Tonight members of Nashville’s metro council will meet to discuss so-called “parent-trigger” laws. Education Committee Chairman Fabian Bedne says he’s hosting the meeting for all council members to facilitate discussion, not out of a particular agenda.
Parent-trigger laws let parents or teachers unhappy with their public school petition to fire administrators or replace it with a charter school. Council members will hear from Alan Coverstone, Metro’s charter-schools director, and from Rich Haglund, the state board’s charter director.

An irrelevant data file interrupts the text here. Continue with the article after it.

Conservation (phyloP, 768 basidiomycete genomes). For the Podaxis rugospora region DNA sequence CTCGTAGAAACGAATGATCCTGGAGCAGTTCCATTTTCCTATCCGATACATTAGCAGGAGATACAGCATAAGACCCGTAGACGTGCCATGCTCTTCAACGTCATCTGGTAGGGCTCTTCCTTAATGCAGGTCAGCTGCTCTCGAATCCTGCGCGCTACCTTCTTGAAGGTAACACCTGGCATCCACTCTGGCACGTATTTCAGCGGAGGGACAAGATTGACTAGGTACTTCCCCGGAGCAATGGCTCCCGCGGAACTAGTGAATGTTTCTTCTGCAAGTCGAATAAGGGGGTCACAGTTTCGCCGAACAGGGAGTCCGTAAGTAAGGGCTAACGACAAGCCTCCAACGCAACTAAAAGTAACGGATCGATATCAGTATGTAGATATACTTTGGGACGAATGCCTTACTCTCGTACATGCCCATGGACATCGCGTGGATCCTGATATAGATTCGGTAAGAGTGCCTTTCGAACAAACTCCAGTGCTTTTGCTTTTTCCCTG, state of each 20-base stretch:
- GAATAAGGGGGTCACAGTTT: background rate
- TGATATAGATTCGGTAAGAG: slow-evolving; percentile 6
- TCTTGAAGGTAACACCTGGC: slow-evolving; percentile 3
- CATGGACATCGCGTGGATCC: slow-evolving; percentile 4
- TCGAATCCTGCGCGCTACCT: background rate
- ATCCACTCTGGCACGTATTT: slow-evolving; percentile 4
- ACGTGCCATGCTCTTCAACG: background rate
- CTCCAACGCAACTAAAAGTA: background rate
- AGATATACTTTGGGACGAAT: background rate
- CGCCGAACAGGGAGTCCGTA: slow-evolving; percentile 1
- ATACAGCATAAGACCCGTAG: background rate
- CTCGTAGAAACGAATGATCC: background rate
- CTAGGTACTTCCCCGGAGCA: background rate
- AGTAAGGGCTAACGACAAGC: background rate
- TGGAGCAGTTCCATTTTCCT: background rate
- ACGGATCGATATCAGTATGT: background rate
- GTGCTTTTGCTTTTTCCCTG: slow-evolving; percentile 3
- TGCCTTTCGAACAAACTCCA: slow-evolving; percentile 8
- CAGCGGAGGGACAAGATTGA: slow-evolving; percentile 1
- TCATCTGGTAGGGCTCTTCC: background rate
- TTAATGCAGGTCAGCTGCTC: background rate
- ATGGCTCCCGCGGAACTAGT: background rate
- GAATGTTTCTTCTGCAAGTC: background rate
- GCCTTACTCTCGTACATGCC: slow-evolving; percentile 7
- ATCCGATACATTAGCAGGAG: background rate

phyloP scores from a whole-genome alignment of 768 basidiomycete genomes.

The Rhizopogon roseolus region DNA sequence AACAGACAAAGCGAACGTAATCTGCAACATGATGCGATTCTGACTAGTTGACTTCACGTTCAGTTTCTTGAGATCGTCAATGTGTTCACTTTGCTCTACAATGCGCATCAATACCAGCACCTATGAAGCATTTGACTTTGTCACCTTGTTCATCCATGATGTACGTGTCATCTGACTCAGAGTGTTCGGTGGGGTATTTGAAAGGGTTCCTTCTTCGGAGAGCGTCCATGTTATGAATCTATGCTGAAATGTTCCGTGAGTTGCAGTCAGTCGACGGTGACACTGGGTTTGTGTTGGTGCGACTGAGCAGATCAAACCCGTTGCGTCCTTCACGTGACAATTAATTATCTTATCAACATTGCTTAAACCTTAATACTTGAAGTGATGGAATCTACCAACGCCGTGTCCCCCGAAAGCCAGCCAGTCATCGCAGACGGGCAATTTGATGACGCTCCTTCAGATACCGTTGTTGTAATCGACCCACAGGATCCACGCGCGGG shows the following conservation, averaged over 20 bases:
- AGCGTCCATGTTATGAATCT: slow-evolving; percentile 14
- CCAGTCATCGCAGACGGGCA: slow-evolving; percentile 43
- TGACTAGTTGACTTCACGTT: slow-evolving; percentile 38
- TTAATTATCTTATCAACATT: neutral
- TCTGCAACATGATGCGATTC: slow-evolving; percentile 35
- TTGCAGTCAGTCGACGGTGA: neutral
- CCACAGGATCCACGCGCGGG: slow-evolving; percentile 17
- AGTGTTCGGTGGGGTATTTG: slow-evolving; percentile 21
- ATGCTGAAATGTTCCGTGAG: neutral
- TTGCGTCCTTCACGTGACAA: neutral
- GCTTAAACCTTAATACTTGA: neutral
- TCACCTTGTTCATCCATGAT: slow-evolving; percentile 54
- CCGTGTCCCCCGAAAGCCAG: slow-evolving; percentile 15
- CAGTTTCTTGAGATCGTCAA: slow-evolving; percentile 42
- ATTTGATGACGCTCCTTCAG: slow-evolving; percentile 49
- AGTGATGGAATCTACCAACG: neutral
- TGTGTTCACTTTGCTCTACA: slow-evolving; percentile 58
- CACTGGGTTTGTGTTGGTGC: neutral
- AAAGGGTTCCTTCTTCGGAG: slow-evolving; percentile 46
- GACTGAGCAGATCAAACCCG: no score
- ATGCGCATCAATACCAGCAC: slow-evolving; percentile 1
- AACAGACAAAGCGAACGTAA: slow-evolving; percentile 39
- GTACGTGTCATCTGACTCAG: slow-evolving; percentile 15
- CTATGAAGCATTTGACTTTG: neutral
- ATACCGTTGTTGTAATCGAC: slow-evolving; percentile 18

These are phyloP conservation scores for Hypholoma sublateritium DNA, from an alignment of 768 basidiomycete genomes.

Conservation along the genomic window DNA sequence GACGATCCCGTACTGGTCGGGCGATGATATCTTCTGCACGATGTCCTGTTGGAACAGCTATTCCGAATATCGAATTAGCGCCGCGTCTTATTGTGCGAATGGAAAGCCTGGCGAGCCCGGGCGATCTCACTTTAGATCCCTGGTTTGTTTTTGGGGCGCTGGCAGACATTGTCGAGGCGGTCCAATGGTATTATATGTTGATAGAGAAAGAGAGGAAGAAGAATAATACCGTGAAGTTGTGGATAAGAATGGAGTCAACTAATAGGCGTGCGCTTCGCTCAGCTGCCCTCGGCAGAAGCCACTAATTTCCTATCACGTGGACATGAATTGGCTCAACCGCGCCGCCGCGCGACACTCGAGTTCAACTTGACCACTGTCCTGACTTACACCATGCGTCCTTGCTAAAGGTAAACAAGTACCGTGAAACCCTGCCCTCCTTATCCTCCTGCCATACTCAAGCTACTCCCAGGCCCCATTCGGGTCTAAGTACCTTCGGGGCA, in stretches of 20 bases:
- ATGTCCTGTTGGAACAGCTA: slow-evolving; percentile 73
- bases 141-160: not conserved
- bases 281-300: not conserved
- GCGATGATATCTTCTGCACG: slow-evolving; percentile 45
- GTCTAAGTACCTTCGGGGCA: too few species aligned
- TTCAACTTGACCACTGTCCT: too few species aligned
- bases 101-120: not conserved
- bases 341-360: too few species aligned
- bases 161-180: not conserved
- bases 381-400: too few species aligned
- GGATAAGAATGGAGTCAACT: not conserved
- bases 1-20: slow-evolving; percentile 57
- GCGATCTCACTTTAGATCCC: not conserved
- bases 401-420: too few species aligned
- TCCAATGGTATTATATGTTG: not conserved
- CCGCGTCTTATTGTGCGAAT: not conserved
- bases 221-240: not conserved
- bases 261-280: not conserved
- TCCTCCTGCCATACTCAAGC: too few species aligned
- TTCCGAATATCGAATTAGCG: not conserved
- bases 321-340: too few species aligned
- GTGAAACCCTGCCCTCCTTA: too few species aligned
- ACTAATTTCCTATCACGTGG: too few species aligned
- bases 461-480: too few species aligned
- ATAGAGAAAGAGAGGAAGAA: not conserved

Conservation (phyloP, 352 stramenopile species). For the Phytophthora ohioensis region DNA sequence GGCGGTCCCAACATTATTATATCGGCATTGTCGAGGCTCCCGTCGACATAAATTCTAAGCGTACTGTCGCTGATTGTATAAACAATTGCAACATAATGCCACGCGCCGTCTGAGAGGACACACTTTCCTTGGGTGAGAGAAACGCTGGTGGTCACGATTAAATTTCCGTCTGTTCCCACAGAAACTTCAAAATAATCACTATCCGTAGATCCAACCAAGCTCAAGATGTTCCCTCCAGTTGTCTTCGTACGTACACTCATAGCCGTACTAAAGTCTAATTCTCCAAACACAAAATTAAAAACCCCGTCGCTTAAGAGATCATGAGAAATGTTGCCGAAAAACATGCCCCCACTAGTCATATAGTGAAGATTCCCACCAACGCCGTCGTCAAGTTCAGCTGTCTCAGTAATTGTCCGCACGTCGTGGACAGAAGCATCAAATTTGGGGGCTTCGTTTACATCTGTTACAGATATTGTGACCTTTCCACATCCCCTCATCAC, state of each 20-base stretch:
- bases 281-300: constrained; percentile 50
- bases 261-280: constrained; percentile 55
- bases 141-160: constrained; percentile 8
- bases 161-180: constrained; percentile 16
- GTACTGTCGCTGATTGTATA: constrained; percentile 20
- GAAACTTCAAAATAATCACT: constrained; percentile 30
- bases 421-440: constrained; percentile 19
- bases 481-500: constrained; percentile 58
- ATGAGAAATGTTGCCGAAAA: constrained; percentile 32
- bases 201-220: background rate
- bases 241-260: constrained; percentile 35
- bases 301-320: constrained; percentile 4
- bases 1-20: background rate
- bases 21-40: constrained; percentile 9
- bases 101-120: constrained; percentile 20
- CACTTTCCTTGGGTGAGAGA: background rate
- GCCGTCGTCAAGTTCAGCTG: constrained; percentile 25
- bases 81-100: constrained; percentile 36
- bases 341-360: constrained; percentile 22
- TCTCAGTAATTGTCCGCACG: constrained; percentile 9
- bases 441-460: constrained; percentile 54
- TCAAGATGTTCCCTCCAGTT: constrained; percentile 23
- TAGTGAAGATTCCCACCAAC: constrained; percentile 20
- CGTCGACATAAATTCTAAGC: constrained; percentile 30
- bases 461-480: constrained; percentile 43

Parent-triggers gained some ground in Nashville after a protracted fight this summer. That’s when the school board blocked the proposed Great Hearts charter school some parents badly wanted.
Ryan Donohue works for the California-based group Parent Revolution, which encourages parent-triggers. Donohue says his group was interested in Tennessee long before the Great Hearts debate unfolded. He says he may lobby the state to make its parent-trigger law easier to use, by only requiring half a school’s parents to sign on.
“In addition to that, a big part of the issue we have with the Tennessee law is the law allows for the school board ultimately to have a veto on the process as a whole. And we think that’s not right. This is an example of direct democracy at its finest.”
Donohue says his group has heard from dozens of interested people in the area.